Many critics like to claim that George MacDonald was a "failed minister" who, having no other recourse, was forced to write. Yet the truth is that MacDonald continued to preach throughout his life, when his health allowed, and that he turned down some very desirable pulpit offers. He was convinced that his stories and poetry were themselves significant pastoral ministry, and he took his role as author very seriously. "The best thing you can do for your fellow," he wrote, "next to rousing his conscience, is—not to give him things to think about, but to wake things up that are in him; or say, to make him think things for himself."

MacDonald recognized the potential of being transformed by stories—that the reader or listener could learn within the framework of the story itself. He believed that readers could come to a better understanding of God if what they read was shaped by "Sacred Story"—both Scripture and the stories influenced by Scripture. He believed that an understanding of the intrinsically relational God could not be grasped outside of a relational hermeneutic; that a list of dry propositions would never be able to convey what the fullness of story—story rooted in Sacred Story—could. This is a surprisingly contemporary conviction, and yet one as old as Genesis. For MacDonald, it is also as relevant as Genesis.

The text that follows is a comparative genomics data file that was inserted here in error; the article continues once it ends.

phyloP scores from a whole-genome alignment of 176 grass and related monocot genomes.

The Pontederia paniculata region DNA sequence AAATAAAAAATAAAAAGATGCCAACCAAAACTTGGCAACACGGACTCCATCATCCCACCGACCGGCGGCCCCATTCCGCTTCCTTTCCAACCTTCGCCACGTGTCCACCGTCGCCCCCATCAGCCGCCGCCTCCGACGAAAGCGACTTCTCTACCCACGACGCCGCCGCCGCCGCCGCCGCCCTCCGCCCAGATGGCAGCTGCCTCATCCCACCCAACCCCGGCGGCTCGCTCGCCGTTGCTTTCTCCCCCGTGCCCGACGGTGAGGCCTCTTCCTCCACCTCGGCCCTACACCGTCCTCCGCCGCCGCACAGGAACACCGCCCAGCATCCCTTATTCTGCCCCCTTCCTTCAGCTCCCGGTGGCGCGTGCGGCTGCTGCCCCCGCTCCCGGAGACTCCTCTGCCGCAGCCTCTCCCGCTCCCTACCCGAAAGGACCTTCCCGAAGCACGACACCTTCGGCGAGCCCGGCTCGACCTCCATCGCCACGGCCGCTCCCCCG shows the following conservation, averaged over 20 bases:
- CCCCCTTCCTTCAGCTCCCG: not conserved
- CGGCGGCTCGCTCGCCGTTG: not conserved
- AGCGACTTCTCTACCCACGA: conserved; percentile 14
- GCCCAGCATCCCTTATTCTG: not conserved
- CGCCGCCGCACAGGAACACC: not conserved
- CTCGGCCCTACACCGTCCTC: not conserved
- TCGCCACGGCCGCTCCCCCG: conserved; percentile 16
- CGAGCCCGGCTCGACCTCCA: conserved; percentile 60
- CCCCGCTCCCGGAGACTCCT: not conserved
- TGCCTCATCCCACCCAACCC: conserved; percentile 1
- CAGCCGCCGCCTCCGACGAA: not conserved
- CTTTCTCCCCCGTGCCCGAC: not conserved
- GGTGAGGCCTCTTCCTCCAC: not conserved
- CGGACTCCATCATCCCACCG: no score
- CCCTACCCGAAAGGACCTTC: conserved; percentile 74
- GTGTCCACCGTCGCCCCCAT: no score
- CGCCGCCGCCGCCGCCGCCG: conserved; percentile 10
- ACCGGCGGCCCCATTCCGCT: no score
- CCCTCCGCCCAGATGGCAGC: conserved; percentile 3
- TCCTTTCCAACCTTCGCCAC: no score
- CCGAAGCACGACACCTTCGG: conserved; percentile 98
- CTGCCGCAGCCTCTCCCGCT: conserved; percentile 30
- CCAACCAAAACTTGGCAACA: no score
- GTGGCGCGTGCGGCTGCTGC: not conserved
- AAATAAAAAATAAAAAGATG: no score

What pastor does not know that if one desires to grab the attention of every tired and pre-occupied person in the pew, a story rarely fails? And that the story might be the only thing listeners remember the following week? Unfortunately, this is often seen as a failing of the people. Yet from the very beginning Scripture is filled with stories and references to them. Indeed there is more story in the Bible than ...

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